In a little more than 48 hours, many of us will be sitting down to a Thanksgiving meal that probably includes a turkey. Some of us will have to wait longer or just eat something else because the person responsible for said turkey didn’t take it out of the freezer until Thursday morning. [More]
After the average price of Thanksgiving dinner topped $50 for the first time ever in 2015, consumers are getting a break this year: the American Farm Bureau Federation says the average cost of a feast for 10 people will be $49.87, a $0.24 drop from a year ago. [More]
As U.S. poultry farmers continue to get their flocks back to normal levels and consumers are finally seeing prices dropping after the widespread avian flu outbreak that hit the industry last year, officials with the Department of Agriculture say they’ve found the first case of bird flu since last June. [More]
Though Americans around the world will be giving thanks for the turkey on their table this Thanksgiving, let’s all stop for a moment to honor two birds that won’t be the starring event this year: a pair of gobblers escaped from a truck on its way to the slaughterhouse in Wisconsin, thus thwarting their holiday fate.
We’ve written before about the overuse of antibiotics in turkeys and how it contributes to the development of drug-resistant bacteria, and some companies have pledged to cut down on the amount of unnecessary antibiotics they feed to their birds. But was the turkey you’re planning to carve up next Thursday raised using these and other potentially harmful drugs? [More]
Whether you’re strolling down the supermarket aisle or perusing online grocers’ offerings ahead of Thanksgiving, you’re bound to see turkeys with a wide range of labels: “young,” “fresh,” “premium” and other distinctions that you may think you understand… but you probably don’t.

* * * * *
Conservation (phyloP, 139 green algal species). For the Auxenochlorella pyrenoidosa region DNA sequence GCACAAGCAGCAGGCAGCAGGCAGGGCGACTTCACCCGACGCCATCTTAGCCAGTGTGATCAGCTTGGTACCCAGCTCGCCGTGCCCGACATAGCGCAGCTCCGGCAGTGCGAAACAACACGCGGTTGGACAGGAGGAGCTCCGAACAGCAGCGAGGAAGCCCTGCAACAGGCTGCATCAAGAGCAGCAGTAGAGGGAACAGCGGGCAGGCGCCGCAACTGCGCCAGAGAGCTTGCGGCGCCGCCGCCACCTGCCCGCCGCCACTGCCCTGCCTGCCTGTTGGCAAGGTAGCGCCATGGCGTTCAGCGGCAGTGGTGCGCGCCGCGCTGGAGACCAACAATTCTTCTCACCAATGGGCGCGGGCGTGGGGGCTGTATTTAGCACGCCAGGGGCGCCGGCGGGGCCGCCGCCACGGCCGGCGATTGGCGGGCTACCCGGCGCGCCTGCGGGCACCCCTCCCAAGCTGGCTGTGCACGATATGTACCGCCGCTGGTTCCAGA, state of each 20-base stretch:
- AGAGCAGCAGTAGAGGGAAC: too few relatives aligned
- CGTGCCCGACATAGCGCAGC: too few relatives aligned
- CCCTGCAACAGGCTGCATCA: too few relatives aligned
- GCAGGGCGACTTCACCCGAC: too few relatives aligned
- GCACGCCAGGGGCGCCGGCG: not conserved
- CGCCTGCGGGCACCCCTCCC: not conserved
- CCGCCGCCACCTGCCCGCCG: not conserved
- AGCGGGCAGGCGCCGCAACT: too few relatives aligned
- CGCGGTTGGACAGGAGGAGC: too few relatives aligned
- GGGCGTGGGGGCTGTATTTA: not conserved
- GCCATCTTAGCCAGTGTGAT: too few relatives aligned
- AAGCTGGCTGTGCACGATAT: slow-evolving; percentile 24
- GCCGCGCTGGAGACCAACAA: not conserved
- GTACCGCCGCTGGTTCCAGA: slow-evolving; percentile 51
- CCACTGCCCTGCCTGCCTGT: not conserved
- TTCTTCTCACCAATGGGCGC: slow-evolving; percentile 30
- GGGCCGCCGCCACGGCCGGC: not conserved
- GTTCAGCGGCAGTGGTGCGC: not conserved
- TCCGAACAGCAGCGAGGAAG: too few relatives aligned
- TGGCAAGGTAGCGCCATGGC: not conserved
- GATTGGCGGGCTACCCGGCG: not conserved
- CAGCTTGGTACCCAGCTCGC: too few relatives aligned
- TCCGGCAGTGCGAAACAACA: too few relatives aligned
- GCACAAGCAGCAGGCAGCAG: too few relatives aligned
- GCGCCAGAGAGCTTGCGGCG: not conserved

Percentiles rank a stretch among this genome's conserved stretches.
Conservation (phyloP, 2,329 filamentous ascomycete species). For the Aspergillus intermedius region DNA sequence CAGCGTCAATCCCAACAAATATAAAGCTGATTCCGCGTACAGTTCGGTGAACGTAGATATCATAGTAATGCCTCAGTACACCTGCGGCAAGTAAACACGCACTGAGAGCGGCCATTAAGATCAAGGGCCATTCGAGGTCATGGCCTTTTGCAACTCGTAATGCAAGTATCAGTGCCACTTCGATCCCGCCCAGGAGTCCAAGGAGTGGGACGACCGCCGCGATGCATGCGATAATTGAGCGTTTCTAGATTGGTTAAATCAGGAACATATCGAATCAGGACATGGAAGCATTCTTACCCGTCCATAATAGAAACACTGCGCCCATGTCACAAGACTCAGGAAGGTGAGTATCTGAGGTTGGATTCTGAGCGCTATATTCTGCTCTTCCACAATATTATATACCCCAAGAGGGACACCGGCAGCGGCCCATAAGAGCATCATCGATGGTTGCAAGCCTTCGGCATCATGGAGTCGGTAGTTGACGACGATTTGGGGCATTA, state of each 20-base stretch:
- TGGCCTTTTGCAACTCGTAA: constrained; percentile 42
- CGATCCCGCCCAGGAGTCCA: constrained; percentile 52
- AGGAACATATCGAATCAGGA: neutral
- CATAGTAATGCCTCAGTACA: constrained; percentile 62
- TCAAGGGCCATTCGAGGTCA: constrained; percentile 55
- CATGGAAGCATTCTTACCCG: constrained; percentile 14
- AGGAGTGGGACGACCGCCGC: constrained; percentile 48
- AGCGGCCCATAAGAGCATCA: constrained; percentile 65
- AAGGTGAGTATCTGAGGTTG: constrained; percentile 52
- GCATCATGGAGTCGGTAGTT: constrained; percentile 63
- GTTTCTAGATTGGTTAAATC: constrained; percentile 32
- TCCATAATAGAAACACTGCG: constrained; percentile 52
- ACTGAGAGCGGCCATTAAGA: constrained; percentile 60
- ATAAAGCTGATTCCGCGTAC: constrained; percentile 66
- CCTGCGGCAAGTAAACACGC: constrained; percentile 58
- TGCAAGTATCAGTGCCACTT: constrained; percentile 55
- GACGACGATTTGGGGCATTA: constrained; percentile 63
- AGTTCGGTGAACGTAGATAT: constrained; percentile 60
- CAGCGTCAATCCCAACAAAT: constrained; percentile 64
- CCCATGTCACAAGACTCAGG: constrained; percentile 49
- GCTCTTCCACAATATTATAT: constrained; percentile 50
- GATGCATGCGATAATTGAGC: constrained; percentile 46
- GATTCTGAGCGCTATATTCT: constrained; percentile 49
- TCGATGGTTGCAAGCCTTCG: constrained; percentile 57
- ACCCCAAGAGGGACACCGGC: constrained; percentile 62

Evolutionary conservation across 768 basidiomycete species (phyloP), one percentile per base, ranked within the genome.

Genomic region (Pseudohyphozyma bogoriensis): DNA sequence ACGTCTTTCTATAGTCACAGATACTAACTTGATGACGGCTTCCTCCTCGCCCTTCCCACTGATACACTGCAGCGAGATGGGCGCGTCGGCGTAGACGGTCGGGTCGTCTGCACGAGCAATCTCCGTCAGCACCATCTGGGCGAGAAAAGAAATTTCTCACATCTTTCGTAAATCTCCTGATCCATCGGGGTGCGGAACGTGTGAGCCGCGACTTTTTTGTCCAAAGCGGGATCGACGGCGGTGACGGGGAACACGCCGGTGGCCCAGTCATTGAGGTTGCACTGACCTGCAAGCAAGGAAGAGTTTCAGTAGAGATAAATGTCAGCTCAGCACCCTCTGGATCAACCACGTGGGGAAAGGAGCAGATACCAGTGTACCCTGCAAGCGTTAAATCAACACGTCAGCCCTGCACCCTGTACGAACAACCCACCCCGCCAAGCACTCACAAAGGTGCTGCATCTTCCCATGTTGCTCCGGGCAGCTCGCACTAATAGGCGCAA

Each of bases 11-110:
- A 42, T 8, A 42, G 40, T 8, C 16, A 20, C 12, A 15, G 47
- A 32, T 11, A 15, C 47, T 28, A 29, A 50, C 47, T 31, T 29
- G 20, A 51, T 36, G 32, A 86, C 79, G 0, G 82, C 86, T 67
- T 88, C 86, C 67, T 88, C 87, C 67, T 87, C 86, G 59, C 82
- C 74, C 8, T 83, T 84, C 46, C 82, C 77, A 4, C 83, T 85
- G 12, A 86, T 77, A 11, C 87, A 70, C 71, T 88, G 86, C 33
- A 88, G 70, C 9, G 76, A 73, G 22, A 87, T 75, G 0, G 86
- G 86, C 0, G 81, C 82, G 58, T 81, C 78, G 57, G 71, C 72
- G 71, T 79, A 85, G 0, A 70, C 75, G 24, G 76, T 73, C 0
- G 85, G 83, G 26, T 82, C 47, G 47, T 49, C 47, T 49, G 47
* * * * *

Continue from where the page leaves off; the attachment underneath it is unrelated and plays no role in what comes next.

We’ve heard warnings that Thanksgiving turkey supplies could suffer a hit this season amid a severe outbreak of avian flu in the Midwest that began in April, and now it appears consumers will begin to see effects in their wallets. The prices for eggs and turkey meat are going up as more chickens and turkeys fall to the disease.
It’s still more than six months away, but amid an avian flu outbreak in the U.S. that’s doing some serious damage to poultry farms, some people are already having to think long and hard about Thanksgiving. Supplies of whole turkeys might not be able to keep up as well as usual with the holiday demand.
In the midst of a major avian flu outbreak, Hormel says the fallout from the virus will mean it sells fewer turkeys this year, after losing 1.7 million birds on 28 farms in Minnesota.
So you’re planning on eating a whole lot of turkey on Thanksgiving, huh? Good luck trying to get anywhere near the amount of turkey the winner of a holiday-themed eating contest just shoved down his gullet in the amount of time it takes me to decide how large of a scoop of mashed potatoes I can serve myself without having everyone behind me in line hate me. [More]
One company has definitely benefited from the trend of retailers opening before dinner time on Thanksgiving Day: Boston Market, the restaurant chain that serves fast casual poultry and traditional side dishes year-round. The chain does plenty of rotisserie chicken and mashed potato business year-round and has always been a popular spot for quick dinners and catering on Thanksgiving, but its catering sales have increased for the last few years. [More]
In an effort to stem the tide of foodborne illnesses hitting the country every year via chicken and turkey, the Obama administration has announced new rules for poultry plants, revamping the rules its used for inspections for the first time since 1957. But critics are crying foul, calling the government out for failing to address the role antibiotic-resistant strains of bacteria plays in the poultry industry. [More]
Sure, extra spices really add something to a prepared food item. Do they add enough to justify making packages a whole ounce lighter? Well… in the case of this Oscar Mayer shaved turkey that got slightly spicier but lost an ounce, the answer is “probably not.” [More]
We understand that the holiday season can get anyone’s duff up — it’s jungle out there, what with a shortage of Butterball frozen turkeys and all. So sure, maybe tempers were running high at a grocery store meat counter in Madison, Wis., but that’s no reason to start a food fight and use victuals as weapons. [More]
When you’re a big-name turkey titan like Butterball and use phrases like “plump and juicy” on your packaging, it’s problematic when your birds don’t grow to the heft you expect in time for Thanksgiving. That’s why the folks at Butterball are looking into this year’s flock of skinnier than usual turkeys. [More]